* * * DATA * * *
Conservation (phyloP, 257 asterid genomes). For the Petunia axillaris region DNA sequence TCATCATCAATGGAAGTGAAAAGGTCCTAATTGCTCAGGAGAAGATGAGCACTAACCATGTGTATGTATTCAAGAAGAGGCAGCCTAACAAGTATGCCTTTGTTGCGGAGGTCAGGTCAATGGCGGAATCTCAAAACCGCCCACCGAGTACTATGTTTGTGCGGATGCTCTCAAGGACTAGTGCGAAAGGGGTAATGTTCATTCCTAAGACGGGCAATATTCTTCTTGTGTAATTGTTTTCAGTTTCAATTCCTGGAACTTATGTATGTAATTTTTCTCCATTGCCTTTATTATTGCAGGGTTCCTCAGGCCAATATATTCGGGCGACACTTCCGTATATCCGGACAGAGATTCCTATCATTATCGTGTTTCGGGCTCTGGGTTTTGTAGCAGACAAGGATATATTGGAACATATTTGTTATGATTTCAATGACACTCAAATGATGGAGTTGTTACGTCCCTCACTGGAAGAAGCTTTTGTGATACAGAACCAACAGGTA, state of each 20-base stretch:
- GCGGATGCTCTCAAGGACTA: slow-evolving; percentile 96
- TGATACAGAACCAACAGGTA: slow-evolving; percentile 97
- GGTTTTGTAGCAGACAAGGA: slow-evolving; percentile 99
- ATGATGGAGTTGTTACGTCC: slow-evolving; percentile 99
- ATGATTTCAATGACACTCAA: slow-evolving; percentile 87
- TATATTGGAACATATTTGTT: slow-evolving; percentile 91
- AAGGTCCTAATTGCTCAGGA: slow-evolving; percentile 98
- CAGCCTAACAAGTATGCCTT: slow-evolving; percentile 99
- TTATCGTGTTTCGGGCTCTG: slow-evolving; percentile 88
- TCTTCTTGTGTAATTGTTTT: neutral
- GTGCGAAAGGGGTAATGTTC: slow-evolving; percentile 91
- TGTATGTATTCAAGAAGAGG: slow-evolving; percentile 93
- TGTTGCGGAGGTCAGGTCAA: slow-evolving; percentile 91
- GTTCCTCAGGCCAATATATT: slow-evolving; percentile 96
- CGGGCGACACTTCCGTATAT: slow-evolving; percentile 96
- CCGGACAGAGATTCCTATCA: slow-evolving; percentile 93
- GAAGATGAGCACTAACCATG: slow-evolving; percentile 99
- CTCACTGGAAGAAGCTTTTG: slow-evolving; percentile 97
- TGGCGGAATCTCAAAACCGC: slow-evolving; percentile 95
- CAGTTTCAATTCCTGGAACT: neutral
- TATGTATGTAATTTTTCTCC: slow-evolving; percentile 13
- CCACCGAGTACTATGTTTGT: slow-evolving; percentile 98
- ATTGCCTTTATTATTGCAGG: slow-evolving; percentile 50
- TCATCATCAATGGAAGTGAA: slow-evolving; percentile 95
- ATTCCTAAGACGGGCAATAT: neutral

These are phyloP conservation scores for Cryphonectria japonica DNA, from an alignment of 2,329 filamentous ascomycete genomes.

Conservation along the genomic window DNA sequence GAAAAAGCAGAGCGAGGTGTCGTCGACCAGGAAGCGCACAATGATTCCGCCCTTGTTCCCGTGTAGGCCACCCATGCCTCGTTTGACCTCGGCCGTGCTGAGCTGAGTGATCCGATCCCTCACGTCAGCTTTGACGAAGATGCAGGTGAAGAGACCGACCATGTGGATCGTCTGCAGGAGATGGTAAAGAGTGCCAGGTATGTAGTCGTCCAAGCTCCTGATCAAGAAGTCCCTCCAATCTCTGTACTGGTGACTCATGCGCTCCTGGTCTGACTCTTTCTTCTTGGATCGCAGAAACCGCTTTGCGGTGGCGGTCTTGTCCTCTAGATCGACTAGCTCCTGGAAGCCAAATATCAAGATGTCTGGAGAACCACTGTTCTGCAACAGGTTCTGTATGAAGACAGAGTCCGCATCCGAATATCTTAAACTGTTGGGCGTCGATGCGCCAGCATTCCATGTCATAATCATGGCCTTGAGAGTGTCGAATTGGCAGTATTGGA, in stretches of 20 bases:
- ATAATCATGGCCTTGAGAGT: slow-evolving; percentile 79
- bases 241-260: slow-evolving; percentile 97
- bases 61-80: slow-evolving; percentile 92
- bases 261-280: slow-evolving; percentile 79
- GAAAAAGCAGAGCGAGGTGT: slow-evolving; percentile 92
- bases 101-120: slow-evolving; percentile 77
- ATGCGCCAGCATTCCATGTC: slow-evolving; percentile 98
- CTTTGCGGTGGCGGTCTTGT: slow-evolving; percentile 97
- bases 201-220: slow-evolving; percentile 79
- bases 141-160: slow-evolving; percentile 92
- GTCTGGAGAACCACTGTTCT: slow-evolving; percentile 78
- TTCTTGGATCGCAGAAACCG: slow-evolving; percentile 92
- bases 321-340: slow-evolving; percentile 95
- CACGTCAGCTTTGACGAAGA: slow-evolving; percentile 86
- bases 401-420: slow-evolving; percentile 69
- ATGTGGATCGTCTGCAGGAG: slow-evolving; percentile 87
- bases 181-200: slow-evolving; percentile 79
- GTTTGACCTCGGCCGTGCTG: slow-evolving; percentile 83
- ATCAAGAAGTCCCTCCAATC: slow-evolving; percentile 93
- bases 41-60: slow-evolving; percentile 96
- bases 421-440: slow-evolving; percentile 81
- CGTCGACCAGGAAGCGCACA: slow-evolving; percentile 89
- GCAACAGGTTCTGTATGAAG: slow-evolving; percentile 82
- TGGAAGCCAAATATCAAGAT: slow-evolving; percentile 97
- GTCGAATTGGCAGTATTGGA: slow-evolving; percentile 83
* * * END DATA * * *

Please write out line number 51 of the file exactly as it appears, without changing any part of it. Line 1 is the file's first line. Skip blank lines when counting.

- GCAACAGGTTCTGTATGAAG: slow-evolving; percentile 82